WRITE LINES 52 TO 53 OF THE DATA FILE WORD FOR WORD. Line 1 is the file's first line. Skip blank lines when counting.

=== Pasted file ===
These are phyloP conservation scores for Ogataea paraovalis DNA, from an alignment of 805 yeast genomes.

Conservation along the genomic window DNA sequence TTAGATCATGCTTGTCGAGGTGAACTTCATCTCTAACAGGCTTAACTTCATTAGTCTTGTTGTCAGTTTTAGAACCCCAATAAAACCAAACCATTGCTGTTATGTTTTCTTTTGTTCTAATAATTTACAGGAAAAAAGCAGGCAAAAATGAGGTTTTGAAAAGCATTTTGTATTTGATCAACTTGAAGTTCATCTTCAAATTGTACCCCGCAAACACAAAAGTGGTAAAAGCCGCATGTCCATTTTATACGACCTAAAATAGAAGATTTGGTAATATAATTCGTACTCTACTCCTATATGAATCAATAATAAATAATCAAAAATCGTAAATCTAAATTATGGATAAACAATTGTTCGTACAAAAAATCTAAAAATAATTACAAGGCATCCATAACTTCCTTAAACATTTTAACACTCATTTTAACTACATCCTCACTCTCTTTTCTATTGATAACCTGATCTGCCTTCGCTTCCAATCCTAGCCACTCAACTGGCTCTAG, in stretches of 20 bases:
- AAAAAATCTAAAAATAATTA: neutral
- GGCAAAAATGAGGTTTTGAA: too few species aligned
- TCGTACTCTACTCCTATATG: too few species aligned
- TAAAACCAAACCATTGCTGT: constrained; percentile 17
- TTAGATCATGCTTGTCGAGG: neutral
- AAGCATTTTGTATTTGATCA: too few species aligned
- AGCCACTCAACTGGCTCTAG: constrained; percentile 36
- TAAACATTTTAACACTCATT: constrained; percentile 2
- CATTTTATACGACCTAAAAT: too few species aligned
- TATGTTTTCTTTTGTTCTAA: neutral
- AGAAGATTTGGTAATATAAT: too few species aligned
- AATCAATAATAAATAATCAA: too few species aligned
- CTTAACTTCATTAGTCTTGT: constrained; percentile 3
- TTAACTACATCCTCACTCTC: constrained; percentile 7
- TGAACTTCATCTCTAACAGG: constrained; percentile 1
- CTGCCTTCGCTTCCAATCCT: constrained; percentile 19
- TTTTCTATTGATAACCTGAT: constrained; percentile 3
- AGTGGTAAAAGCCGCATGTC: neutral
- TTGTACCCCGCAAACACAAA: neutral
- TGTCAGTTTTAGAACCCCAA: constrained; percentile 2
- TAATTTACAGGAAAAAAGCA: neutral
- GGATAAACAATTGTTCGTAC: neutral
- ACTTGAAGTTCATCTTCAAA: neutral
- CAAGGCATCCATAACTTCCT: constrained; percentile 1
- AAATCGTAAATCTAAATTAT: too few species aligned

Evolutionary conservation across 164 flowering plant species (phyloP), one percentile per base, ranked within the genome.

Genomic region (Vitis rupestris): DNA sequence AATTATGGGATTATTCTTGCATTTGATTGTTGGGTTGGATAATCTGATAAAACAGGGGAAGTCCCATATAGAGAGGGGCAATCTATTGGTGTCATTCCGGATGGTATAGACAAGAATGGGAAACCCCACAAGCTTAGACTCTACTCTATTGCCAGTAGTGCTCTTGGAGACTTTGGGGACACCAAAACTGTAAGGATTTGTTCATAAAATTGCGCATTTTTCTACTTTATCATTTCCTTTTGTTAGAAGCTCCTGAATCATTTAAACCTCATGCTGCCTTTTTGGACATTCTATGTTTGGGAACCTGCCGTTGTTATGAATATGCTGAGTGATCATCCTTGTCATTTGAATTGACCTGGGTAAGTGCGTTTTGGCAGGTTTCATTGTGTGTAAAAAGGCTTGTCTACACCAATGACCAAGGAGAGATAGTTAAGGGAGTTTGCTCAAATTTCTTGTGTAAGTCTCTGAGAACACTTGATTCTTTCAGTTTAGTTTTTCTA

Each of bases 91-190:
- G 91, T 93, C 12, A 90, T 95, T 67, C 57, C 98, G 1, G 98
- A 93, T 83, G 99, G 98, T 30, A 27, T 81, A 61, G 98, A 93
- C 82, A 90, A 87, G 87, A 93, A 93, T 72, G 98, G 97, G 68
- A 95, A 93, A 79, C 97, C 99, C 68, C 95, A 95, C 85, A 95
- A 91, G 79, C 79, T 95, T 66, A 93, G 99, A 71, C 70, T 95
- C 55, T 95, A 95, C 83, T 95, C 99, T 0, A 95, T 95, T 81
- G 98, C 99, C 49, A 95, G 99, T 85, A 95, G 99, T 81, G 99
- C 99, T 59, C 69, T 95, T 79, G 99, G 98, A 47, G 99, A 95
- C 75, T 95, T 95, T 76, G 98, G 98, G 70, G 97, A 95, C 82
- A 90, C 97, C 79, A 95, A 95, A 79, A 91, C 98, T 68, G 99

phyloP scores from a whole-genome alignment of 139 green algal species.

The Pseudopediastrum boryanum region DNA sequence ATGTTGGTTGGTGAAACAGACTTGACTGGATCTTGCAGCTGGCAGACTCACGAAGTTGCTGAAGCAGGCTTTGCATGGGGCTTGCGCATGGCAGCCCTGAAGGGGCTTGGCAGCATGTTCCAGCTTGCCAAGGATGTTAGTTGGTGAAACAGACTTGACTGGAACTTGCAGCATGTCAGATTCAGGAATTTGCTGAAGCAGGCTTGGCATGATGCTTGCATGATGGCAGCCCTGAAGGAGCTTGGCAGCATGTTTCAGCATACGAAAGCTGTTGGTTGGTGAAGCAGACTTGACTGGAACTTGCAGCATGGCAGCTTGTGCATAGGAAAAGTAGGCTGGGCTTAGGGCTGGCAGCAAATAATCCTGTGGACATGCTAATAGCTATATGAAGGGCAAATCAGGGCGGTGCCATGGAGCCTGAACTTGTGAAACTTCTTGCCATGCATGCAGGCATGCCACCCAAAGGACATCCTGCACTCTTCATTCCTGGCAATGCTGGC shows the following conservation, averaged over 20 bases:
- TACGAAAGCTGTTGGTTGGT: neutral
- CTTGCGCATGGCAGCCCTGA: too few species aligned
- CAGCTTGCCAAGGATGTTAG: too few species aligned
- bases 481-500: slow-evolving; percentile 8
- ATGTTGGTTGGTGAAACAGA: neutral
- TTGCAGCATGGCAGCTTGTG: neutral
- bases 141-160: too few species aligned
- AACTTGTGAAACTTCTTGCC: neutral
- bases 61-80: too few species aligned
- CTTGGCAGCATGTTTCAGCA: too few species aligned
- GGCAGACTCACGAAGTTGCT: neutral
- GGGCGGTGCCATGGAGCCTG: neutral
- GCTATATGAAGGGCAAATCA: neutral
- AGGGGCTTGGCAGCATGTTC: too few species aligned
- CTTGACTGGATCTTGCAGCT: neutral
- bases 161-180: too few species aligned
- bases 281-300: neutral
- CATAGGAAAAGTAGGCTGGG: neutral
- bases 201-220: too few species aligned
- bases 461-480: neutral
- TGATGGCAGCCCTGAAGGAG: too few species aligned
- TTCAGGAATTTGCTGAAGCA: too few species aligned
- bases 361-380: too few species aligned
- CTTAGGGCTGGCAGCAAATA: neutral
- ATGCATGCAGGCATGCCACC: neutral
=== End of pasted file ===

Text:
- CTTGGCAGCATGTTTCAGCA: too few species aligned
- GGCAGACTCACGAAGTTGCT: neutral